Common Mobile Ad Sizes: Interstitial Ads
Mobile Video Ads [In-Video] Ads
Mobile in-video advertising uses ad creatives specifically designed to appear in video content. They are designed to display in video players, such as video-sharing platforms (e.g., YouTube) or built-in players on other websites.
Mobile video ads typically interrupt the video content the user came for to display the ad creative. Three types of in-video ads exist; pre-roll, mid-roll, and end-roll. Each type is named after the location of the ad creative in the video content: either before, in the middle, or after.
Common Mobile Ad Sizes: Mobile Video Ads
Scratch Banner Ads
A scratch banner ad is a specialized mobile ad format with interactive elements. Scratch ads hide the ad creative behind a layer and incite the user to “scratch” or “wipe” the layer off to reveal the link or ad underneath, using gestures similar to scratchcard tickets.
Scratch banner ads typically don’t use standardized form factors, instead adapting to the device’s display size as needed. This particularity makes scratch banners a relatively versatile category of mobile ads.
Mobile Cube Ads
Like swipe ads, the mobile cube ad is a variation on standard mobile banner ads that employs multiple ad creative simultaneously. However, instead of featuring swiping motions, a mobile cube ad places six image- or video-based ad creatives, one per side, on the user’s screen.
The cube can either automatically rotate or be manually rotated by the user using swiping motions, allowing them to view a specific creative. While mobile cube ads are relatively new in the mobile advertising landscape, they are highly versatile, with a high potential for novel ad campaigns.
What Are The Best Mobile Banner Ad Sizes?
1. Medium Rectangle (300×250)
The medium rectangle, 300 pixels wide and 250 pixels tall, is one of the most popular and frequently used mobile banner ad sizes. Medium rectangles consistently perform well on top advertising platforms and networks.
Their rectangular but almost square shape is ideal for accommodating nearly any type of ad creative, from static images to interactive ads, making it one of the best mobile ad sizes for all types of campaigns. In addition to mobile banners, the medium rectangle format is also frequently utilized in other ad types, such as rich media ads and swipe ads.
2. Double Rectangle [Half Page] (300×600)
The double rectangle, also known as the half-page banner, is typically 300 pixels wide and 600 pixels tall. This form factor is known as a “half-page” because it is just over half the height of the most common screen resolution on desktop devices: 1920×1080, also known as 1080p.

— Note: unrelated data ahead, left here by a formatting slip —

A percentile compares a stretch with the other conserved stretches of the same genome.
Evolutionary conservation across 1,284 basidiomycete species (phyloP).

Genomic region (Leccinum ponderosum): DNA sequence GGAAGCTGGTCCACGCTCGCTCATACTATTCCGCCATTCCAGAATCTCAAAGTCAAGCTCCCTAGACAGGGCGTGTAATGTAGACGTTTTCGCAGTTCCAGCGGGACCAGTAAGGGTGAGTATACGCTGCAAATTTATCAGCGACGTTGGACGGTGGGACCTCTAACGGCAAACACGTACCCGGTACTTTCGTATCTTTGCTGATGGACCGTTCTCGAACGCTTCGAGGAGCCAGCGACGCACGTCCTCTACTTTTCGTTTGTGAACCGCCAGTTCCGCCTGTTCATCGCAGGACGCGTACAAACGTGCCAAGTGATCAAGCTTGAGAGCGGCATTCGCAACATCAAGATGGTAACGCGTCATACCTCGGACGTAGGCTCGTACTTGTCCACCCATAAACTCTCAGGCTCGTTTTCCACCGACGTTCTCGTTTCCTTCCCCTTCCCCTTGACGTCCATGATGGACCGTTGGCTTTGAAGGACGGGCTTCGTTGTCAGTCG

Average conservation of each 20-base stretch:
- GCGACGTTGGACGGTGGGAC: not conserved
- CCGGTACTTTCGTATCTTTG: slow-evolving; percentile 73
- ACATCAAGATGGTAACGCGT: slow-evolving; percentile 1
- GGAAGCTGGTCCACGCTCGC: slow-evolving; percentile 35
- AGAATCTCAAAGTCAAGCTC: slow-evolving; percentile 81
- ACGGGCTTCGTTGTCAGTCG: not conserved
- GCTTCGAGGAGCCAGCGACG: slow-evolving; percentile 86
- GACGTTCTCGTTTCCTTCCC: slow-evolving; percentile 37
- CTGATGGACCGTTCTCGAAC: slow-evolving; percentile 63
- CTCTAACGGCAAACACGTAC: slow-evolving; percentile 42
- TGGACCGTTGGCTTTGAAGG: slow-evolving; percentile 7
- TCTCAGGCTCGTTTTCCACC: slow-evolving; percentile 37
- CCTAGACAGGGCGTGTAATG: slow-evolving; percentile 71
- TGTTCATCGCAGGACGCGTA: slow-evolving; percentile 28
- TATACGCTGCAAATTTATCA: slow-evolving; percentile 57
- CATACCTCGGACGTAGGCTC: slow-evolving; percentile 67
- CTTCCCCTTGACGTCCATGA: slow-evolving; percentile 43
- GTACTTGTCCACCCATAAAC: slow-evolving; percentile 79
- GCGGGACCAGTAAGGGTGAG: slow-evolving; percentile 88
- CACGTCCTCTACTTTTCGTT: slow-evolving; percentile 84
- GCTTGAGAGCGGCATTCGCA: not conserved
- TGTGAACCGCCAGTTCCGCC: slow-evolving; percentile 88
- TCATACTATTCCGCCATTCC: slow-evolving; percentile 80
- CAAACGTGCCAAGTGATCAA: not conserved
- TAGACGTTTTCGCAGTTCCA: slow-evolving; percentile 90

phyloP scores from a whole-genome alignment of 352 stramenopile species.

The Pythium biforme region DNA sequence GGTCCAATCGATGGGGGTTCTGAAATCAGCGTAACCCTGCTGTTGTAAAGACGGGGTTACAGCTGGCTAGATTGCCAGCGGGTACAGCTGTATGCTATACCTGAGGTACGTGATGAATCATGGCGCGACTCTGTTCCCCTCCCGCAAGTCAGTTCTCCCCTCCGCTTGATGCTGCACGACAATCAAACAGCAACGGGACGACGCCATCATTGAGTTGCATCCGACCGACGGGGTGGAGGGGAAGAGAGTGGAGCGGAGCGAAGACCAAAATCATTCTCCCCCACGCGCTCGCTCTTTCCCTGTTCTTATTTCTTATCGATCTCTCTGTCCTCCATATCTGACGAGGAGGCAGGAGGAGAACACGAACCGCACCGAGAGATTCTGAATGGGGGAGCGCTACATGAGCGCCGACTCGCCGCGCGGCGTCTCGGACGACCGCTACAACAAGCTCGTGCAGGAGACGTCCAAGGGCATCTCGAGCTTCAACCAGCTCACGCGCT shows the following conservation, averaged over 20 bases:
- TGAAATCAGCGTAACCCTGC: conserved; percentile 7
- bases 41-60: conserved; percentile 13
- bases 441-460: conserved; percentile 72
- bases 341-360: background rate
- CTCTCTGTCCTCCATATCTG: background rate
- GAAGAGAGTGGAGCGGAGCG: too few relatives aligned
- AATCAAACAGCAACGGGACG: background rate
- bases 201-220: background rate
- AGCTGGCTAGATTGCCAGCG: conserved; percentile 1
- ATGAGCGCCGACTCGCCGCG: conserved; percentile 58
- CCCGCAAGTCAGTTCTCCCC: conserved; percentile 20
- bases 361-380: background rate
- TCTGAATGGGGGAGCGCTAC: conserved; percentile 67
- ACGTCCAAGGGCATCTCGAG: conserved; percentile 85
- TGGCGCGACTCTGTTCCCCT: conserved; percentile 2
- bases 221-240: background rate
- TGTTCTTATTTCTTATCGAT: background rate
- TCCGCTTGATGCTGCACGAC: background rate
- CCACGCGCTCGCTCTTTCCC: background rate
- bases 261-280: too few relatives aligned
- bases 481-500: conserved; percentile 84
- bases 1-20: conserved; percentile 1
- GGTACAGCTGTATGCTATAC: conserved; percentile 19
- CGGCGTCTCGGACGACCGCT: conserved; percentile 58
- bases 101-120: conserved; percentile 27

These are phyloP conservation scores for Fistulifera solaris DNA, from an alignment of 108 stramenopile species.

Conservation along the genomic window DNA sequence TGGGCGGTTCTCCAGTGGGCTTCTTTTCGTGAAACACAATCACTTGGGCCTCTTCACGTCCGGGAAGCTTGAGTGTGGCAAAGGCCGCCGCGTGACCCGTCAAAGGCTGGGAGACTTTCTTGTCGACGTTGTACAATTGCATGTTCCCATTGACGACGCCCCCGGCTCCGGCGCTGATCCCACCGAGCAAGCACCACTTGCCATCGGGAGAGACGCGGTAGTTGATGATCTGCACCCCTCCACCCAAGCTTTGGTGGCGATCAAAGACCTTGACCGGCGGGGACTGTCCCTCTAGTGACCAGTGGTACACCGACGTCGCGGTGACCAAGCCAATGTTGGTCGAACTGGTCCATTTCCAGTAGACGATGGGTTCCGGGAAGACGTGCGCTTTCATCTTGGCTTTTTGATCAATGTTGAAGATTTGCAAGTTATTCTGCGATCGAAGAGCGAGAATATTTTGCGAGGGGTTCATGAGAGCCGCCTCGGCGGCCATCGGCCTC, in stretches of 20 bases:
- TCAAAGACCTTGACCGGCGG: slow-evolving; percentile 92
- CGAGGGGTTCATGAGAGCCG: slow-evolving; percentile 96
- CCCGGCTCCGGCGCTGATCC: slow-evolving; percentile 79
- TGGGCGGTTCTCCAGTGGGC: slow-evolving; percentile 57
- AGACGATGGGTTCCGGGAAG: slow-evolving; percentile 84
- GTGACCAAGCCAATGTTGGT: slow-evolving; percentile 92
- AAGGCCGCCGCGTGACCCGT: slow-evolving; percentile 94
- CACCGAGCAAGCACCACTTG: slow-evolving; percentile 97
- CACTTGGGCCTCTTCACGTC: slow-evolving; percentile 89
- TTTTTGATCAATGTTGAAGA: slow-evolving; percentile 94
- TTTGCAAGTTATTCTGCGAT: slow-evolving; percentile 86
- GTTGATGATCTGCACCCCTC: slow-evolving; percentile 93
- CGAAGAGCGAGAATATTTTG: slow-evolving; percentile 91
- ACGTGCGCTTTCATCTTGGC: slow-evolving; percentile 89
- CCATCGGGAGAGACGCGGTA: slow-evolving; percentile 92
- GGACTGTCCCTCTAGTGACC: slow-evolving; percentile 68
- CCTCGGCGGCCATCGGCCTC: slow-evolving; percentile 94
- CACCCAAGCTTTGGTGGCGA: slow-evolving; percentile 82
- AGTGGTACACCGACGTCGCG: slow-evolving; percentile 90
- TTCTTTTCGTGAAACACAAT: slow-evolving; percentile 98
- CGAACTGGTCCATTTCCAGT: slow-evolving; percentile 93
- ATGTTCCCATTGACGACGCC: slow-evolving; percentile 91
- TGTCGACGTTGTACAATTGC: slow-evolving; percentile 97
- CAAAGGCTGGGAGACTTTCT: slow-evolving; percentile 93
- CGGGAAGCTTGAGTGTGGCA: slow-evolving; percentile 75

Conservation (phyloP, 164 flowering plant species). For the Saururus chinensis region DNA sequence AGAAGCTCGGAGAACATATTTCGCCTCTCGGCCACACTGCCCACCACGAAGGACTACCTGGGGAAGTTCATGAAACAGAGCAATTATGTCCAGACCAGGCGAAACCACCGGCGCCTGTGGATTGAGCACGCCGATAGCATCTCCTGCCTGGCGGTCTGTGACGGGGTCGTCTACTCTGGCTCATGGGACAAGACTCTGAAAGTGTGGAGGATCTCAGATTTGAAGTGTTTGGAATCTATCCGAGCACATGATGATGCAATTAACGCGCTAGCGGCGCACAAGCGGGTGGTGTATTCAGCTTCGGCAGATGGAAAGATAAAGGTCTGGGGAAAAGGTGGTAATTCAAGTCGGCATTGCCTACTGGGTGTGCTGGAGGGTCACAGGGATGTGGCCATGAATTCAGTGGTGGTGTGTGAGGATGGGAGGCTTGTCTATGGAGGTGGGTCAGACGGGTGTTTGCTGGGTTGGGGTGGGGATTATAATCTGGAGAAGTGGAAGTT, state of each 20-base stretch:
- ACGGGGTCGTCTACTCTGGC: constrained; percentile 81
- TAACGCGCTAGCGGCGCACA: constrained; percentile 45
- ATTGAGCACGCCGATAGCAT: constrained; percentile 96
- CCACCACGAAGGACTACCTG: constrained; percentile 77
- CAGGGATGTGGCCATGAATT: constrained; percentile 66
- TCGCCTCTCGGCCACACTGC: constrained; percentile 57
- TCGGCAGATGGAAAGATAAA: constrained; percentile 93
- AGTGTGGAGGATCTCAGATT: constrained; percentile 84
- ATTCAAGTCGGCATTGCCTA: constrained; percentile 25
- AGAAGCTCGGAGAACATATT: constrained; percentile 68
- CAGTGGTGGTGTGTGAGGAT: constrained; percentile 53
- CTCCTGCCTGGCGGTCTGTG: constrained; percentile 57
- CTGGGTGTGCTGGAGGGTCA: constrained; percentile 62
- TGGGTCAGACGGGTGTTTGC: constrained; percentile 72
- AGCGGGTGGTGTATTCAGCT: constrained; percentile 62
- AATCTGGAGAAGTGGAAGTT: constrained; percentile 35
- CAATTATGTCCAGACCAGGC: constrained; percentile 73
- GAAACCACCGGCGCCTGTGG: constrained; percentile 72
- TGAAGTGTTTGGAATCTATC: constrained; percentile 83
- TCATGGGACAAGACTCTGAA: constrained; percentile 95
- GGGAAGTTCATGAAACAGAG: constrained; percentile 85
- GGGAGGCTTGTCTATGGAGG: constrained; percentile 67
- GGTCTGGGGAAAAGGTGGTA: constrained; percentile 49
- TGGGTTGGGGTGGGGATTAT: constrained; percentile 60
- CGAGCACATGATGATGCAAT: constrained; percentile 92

Double rectangle banners are primarily used to display ads on desktop versions of websites due to being ideally suited for filling up the page’s margins. When configured this way, double rectangle banners remain prominently visible without breaking up the content, preserving user experience.
On mobile devices, where the screen resolutions are much smaller and don’t allow for as much margin space, this ad format is large enough to cover most of the screen of a typical smartphone. Consequently, it is less used as a traditional webpage banner but is a common choice for some interstitials and other full-screen mobile ads.
3. Large Mobile Banner (320×100)
The large mobile banner is 320 pixels wide and 100 pixels tall, making it a mobile equivalent to the classic desktop webpage banner ad. This form factor is ideally suited for breaking up mobile webpages with ad creatives without significantly disrupting the user’s experience.
For example, they can be used as banners to split a mobile webpage with primarily text-based content into two halves. The ad creative serves as a separator with minimal distraction.
Another common use for large mobile banners is for “sticky” ads displayed at the bottom of certain websites, games, and applications. These sticky banners remain on the screen even when swiping or scrolling the page, showing small ad creatives and acting as an overlay without directly breaking up the page content.
4. Expandable Display Ad / Interstitial Ad Format (320×480)
The expandable display ad often referred to as a standard interstitial ad, is typically 320 pixels wide and 480 pixels tall. These dimensions are an IAB standard ad format. It is often selected because it typically covers most of the screen in most smartphone models, if not the entirety of the screen space.
When used in interstitials and other rich media full-screen ad units, the 320×480 ad format is one of the highest-performing across all ad networks, making it a suitable choice for ad campaigns requiring high viewability. Although it is done more rarely, this ad format can also be placed directly into the content of mobile pages, similar to the medium rectangle. The format is also commonly used amongst all mobile ad formats for achieving high CTR when displaying mobile banner ads in some mobile ad campaigns.
5. Tablet Banner / Full Banner (468×60)
The tablet banner on mobile devices is identical in size to the standard full banner on desktop: 468 pixels wide and 60 pixels tall. In the past, before mobile devices entered common usage, desktop display resolutions were much lower (usually 1024×768), making the full banner a natural choice for displaying at the very top of a webpage.